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Rich Samuel 09-13-2019 01:58 PM

Seattle Glass Overdose
Refract: The Seattle Glass Experience. (Not to be confused with The Jimi Hendrix Experience, also local.)

Heads up: If you've wanted to see Lino's Seattle location, it will be open to the public from 11 AM to 4 PM on October 17 - 20.

Max Epstein 09-14-2019 01:31 AM

Lino's gallery was another mind blowing experience, and the staff is excellent.

Greg Vriethoff 09-16-2019 08:53 AM


Originally Posted by Rich Samuel (Post 145289)

So, based on the video this will be a pumpkin-making festival?

Rich Samuel 09-16-2019 10:08 AM

I'm surprised GAS is involved. It kind of looks like this might have been intended to undercut the GAS conferences. Maybe they should have titled it "Gas-X!"

Pete VanderLaan 09-17-2019 08:20 AM

It stuck me that when the GAS Conference was held in Seattle, we had remarkable turnout, at least for that first tech section which I was in charge of. I rarely attend a GAS confab but have never particularly noticed that the Corning ones were really well attended by Seattle beyond the people doing demos. GAS is now, and pretty much always has been a student organization. It is one dimensional in that it exists to create conferences. It certainly has terrible auctions particularly when compared to the Pilchuck event.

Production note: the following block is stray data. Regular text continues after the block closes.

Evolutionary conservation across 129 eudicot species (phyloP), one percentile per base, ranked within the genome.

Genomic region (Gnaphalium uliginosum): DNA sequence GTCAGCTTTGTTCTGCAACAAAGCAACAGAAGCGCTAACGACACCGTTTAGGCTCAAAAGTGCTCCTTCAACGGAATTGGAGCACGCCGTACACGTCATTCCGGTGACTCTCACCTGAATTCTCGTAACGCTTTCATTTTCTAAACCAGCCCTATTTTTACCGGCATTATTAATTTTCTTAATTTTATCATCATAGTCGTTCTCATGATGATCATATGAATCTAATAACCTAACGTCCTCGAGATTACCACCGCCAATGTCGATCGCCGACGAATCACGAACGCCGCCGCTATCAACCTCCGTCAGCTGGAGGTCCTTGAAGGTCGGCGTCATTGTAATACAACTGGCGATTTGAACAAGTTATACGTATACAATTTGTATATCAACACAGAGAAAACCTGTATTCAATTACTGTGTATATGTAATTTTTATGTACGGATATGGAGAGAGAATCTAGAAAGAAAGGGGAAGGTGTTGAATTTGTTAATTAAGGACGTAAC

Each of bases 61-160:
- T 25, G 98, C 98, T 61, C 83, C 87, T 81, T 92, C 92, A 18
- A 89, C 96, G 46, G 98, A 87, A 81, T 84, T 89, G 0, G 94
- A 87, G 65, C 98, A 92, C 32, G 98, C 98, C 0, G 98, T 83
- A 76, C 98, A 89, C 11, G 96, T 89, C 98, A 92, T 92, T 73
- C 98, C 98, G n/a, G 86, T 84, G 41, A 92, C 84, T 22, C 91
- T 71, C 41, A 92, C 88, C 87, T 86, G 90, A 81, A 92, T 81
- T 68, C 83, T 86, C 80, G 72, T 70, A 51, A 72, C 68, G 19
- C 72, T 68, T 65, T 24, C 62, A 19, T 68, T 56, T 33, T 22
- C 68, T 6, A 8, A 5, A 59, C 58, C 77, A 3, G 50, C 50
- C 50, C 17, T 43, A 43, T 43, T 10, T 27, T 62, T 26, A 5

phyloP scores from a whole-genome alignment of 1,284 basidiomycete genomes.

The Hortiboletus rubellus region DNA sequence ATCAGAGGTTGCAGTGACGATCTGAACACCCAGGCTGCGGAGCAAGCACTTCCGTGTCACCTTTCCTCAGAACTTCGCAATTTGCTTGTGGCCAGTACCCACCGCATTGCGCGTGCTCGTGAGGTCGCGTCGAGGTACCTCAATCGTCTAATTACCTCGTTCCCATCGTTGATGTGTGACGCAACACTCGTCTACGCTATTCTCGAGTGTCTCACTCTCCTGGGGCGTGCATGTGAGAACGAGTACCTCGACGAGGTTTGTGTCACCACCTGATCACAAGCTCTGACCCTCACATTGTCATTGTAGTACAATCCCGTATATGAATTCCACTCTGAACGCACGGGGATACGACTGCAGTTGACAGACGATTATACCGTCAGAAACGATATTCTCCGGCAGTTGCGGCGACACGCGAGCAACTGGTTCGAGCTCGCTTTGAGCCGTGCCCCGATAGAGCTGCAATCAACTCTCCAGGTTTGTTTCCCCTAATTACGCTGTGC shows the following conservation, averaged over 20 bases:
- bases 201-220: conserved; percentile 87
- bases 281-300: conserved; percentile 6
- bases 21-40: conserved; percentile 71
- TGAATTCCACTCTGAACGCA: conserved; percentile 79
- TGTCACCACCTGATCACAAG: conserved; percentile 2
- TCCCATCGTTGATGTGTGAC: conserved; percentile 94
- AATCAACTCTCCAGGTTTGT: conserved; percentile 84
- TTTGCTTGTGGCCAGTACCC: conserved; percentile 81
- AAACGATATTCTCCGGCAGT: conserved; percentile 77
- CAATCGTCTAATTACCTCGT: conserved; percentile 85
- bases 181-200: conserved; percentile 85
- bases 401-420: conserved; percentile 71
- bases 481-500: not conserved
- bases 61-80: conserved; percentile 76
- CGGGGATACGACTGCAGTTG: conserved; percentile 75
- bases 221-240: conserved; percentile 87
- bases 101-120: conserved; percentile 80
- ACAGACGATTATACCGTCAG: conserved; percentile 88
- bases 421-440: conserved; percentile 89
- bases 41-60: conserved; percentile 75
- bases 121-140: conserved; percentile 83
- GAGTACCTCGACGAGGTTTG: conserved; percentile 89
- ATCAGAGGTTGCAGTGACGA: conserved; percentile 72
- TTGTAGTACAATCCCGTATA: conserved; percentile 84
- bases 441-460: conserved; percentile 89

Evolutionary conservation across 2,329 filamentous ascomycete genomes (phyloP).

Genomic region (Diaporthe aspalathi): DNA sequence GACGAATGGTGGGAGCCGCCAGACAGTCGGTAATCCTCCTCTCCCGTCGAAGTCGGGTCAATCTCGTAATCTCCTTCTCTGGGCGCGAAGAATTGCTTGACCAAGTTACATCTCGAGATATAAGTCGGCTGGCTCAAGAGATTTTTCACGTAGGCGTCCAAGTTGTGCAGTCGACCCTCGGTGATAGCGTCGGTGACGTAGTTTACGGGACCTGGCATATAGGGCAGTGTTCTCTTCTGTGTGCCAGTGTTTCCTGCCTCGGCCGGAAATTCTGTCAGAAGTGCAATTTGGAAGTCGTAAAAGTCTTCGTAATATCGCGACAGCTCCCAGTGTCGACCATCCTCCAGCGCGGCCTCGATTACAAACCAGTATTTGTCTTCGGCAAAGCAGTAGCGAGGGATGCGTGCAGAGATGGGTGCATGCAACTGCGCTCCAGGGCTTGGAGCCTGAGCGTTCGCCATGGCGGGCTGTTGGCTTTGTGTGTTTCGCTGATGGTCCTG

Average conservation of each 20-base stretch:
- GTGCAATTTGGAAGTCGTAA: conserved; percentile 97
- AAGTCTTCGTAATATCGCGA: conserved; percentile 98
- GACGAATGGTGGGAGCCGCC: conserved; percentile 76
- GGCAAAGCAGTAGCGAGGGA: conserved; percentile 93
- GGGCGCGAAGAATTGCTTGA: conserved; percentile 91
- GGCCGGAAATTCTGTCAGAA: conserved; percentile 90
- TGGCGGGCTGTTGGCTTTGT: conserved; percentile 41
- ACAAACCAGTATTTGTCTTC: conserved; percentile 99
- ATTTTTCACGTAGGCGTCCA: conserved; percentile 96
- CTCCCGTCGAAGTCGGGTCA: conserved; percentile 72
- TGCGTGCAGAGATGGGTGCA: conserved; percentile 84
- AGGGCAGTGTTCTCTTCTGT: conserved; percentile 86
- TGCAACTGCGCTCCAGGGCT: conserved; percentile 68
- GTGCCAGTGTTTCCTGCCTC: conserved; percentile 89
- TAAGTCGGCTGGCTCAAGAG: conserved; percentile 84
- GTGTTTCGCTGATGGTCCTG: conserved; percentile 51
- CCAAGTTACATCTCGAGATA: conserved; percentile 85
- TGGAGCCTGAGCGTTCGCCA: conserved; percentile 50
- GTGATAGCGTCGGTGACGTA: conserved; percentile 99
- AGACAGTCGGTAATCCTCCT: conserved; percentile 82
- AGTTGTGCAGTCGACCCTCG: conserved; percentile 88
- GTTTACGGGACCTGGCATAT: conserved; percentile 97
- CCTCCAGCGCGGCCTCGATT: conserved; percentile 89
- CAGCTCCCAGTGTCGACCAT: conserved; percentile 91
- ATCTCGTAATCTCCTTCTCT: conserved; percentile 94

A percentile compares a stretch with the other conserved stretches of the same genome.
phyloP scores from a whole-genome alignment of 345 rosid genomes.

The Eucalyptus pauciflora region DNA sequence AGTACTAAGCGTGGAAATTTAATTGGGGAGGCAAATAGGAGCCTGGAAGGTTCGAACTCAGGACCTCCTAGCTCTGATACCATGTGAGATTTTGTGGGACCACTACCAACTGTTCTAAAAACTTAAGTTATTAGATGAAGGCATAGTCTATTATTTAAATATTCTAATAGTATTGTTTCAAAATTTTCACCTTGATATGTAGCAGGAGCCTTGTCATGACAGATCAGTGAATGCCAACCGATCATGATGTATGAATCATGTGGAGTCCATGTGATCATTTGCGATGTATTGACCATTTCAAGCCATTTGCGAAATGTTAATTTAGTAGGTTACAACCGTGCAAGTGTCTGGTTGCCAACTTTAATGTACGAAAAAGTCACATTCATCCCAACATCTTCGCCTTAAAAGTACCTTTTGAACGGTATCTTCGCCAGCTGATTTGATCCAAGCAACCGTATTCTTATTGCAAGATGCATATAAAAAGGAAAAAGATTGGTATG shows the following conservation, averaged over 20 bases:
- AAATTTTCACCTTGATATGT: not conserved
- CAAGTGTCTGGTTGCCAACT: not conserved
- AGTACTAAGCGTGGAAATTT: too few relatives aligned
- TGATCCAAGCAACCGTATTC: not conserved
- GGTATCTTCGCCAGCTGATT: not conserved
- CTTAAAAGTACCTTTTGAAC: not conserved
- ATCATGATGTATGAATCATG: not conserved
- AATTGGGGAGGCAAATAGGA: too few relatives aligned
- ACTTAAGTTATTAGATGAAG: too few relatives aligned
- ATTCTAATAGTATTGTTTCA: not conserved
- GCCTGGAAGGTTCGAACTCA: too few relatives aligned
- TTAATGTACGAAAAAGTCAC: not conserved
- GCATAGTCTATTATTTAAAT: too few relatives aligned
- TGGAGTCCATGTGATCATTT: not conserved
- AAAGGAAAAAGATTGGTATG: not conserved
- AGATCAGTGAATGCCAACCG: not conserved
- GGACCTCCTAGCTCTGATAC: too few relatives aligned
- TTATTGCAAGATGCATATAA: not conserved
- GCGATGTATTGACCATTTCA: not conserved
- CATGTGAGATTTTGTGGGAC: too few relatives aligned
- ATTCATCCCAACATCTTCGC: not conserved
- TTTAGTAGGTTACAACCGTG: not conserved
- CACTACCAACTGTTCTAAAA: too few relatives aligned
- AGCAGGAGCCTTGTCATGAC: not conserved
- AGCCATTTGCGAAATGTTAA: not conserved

Shawn Everette 09-17-2019 08:39 AM


Originally Posted by Pete VanderLaan (Post 145311)
It certainly has terrible auctions particularly when compared to the Pilchuck event.

Do you really thing that glassblowers will pay top dollar for someone else's glass?

I used to go more regularly, but as you've said, it's kind of one dimensional. It's a great place to get together with old friends, and really offers little else for the professional artist other than a place to pick out supplies in person. The tech stuff seems to have some merit, but the other panels always seem to boil down to "why don't people take glass seriously"? Norfolk felt like a particular step backwards for me.

Pete VanderLaan 09-17-2019 01:39 PM

The bidding audience I've seen at GAS are not usually glassblowers or slumpers although Bullseye did it's best to juice the membership with warm stuff. Many blue haired women I noticed, all hanging on Marvin when he was still alive. At one time, it did have an educational function but has long since been displaced by You Tube for technique. Craftweb displaced much tech material.

The donated work was usually marginal and sometimes downright embarrassing as people donated their very own knockoffs with out any finesse. Nominally, that auction brought about ten cents on the dollar.
I go to Corning for GAS and I do that for the museum and library largely.

Max Epstein 09-17-2019 08:31 PM

Over a million $$ in glass was sold in St. Pete I believe....